Europe’s Biggest Economy Falls Into Recession, Data Shows
Europe’s Biggest Economy Falls Into Recession, Data Shows

By Katabella Roberts

Germany, Europe’s largest economy, has slipped into recession, official data published on May 25 shows.

Data from Destatis, Germany’s federal statistical agency, shows that gross domestic product (GDP) fell by 0.3 percent for the quarter when adjusted for price and calendar effects, following a 0.5 percent contraction at the end of 2022.

Last month, Destatis had estimated zero growth for the first quarter of this year, skirting a recession.

“After GDP growth entered negative territory at the end of 2022, the German economy has now recorded two consecutive negative quarters,” Ruth Brand, president of the Federal Statistical Office, said in a statement.

The standard definition of a recession is based on two consecutive quarters of declining gross national product.

Destatis noted that persistently high prices continue to be a burden on the German economy, with household consumption down 1.2 percent in the first quarter of 2023 after seasonal and calendar adjustments.

“The reluctance of households to buy was apparent in a variety of areas,” the statement reads. “Households spent less on food and beverages, clothing and footwear, and on furnishings.”

Households also purchased fewer new cars, which the agency said was likely attributable, in part, to the discontinuation of grants for plug-in hybrids and the reduction of grants for electric vehicles at the start of 2023.

Food, Energy Prices Remain High

Government spending also declined by 4.9 percent compared with the previous quarter, data showed.

In contrast, investment was up from the fourth quarter of 2022, following a weak second half of 2022. Investment in machinery and equipment increased by 3.2 percent compared with the previous quarter, while investment in construction was up 3.9 percent, in part due to good weather.

There were also positive contributions from trade compared with the fourth quarter of 2022. Exports of goods and services rose 0.4 percent, with trade with plastics and fabricated metal products “particularly showing robust growth,” the agency said. Imports fell 0.9 percent due, in part, to reduced imports of mineral fuels such as crude oil and mineral oil products, as well as chemicals and chemical products.

Destatis noted that increases in energy and food prices remain high in Germany and mainly contributed to the 7.3 percent rise in household final consumption expenditure at current prices year on year.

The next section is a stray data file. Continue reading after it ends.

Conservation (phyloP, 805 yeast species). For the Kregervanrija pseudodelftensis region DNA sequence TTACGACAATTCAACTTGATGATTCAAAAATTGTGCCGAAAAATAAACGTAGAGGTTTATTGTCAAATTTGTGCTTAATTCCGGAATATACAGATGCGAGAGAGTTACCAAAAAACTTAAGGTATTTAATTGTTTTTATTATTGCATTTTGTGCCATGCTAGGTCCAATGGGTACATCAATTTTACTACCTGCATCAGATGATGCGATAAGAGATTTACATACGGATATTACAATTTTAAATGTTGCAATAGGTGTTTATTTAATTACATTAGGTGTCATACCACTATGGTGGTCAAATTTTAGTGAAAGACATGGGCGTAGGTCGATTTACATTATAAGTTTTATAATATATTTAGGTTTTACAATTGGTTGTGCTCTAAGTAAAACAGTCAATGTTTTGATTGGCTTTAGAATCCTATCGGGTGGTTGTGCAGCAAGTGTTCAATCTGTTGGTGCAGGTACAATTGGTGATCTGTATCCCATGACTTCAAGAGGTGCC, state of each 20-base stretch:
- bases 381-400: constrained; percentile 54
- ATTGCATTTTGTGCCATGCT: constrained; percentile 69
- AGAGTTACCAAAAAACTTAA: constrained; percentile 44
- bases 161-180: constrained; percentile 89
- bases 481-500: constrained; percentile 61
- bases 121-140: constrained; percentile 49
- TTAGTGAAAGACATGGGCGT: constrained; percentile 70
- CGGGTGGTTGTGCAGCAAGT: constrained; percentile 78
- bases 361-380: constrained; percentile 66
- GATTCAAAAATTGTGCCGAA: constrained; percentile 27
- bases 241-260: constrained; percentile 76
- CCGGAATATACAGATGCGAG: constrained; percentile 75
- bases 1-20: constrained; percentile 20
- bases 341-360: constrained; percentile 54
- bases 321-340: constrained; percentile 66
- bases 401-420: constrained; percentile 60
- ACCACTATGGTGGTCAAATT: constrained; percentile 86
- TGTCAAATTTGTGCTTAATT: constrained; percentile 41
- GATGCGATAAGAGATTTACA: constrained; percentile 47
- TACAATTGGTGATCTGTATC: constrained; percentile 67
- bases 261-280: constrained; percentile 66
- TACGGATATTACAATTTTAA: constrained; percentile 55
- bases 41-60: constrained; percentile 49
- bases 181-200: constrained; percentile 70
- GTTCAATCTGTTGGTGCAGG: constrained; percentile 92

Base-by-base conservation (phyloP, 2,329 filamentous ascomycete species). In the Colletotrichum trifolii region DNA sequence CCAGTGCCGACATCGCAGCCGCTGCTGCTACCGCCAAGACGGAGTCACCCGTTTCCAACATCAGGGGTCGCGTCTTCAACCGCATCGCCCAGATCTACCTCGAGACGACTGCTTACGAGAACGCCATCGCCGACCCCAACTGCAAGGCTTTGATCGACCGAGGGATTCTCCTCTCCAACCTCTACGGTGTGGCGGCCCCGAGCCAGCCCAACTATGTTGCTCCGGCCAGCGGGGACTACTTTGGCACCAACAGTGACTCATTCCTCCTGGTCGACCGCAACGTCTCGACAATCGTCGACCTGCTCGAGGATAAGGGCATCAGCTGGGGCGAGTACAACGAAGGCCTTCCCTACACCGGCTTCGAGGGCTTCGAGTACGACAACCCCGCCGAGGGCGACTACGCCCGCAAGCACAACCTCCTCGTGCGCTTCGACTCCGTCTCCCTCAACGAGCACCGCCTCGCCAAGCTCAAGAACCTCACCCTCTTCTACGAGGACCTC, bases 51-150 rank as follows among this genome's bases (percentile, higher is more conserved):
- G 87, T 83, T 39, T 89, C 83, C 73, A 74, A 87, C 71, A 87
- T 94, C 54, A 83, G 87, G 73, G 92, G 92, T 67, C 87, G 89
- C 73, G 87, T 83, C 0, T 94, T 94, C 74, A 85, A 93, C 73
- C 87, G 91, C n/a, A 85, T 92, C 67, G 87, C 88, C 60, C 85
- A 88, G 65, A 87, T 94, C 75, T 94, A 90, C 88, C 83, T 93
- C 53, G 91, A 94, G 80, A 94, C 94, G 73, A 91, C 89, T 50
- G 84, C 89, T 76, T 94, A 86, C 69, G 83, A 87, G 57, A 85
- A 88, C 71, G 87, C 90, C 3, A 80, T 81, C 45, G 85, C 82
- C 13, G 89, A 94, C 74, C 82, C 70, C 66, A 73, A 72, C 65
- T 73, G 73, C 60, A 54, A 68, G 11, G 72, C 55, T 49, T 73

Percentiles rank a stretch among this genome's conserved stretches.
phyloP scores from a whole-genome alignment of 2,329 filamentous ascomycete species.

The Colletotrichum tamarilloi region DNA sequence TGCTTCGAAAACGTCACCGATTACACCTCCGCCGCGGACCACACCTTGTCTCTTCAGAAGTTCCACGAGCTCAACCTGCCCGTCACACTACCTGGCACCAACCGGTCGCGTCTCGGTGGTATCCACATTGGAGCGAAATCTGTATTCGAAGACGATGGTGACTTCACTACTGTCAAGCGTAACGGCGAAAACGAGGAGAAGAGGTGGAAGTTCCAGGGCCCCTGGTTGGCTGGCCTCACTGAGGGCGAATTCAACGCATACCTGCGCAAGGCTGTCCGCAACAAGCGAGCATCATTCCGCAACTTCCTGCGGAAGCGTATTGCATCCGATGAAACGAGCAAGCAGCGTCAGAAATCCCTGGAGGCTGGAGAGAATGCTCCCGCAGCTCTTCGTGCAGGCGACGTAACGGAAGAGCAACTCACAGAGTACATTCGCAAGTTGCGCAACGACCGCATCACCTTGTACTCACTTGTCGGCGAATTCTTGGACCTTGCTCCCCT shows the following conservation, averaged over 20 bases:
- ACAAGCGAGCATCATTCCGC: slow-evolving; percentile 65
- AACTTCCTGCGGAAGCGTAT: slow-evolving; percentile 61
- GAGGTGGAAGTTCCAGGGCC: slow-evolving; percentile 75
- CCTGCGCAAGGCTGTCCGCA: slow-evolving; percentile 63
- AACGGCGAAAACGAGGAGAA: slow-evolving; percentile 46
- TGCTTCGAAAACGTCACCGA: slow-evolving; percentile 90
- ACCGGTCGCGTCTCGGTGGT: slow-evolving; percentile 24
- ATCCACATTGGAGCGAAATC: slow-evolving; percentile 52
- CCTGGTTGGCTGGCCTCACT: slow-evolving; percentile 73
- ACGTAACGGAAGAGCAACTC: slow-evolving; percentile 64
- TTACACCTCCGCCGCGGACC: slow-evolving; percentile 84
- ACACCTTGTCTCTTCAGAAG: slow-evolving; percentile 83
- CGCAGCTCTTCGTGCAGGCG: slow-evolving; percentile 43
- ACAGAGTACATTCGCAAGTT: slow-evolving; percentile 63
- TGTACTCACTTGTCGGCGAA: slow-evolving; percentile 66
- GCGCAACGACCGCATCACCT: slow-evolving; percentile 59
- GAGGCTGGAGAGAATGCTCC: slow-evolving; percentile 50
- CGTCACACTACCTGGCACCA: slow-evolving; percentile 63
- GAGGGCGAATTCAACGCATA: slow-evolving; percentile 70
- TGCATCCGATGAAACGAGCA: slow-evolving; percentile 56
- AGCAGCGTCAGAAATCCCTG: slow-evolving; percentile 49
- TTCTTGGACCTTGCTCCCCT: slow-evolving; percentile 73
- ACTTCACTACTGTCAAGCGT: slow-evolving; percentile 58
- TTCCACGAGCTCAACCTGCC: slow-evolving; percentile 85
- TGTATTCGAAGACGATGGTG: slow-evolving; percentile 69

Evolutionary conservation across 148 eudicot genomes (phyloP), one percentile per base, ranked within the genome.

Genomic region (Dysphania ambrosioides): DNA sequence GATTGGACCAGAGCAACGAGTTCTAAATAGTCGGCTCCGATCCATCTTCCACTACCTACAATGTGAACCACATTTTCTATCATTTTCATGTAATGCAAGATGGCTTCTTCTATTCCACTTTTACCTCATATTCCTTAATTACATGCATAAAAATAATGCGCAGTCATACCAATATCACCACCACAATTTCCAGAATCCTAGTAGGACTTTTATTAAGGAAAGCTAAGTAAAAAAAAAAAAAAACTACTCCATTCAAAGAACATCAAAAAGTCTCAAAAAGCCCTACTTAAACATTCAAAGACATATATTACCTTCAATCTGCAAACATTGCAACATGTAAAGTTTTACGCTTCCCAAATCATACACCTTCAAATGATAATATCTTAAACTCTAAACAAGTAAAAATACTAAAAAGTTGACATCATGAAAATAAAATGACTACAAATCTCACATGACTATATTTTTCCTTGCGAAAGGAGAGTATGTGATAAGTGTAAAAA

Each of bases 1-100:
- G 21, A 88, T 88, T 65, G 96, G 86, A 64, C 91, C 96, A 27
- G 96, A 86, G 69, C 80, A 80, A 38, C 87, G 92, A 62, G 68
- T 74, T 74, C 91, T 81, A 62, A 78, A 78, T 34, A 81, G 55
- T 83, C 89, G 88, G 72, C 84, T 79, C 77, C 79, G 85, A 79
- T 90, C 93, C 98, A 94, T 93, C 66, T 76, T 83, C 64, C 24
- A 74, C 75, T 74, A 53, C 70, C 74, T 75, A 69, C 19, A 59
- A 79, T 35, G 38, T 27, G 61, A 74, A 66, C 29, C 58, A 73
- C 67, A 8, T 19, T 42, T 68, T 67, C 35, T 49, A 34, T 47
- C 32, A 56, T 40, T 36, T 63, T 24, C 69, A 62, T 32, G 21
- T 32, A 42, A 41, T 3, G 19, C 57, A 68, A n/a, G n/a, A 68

Energy prices across Europe were already rising before Ukraine was invaded by Russia, which was previously Germany’s main gas supplier, in February 2022 but have since soared after Russia closed its Nord Stream 1 pipeline in August.

Energy prices were up 6.8 percent year on year in April. Food prices, meanwhile, were up 17.2 percent year on year in April. Overall, Germany’s inflation rate stood at 7.2 percent in April, above the euro area’s average but down from 7.4 percent a month earlier.

Meanwhile, the International Monetary Fund (IMF) predicts the German economy will shrink by 0.1 percent this year.

Economy Is ‘Very Good’ Chancellor Says

Despite the nation meeting the technical definition of a recession, a separate Bundesbank report published on May 24 cut a more optimistic tone, with officials suggesting the economy will grow modestly in the second quarter in part due to a rebound in industry that will offset stagnating household consumption and a slump in construction.

“Easing supply bottlenecks, the high backlog of orders and the fall in energy prices support the continued recovery in industry,” the Bundesbank said. “This should also support exports, especially since the global economy has regained some momentum.”

However, officials noted that private consumption would likely remain weak as a quick rise in nominal incomes only serves to stop real wages from falling further.

Germany’s once-thriving manufacturing sector has been suffering from a sharp downturn in recent months, with the sector contracting at its fastest rate in almost three years in April, although preliminary survey data released earlier this week showed that business activity in the country expanded again in May.

Speaking at a press conference in Berlin on Thursday, German Chancellor Olaf Scholz appeared to brush off the latest data and insisted that the outlook for the economy was “very good,” while noting measures his government is taking to attract foreign workers and expand renewable energy production to help boost the economy.

“There is a lot of investment in Germany in terms of battery and ship factories, which is increasing significantly, and we can therefore be confident,” he said.

Reuters contributed to this report.

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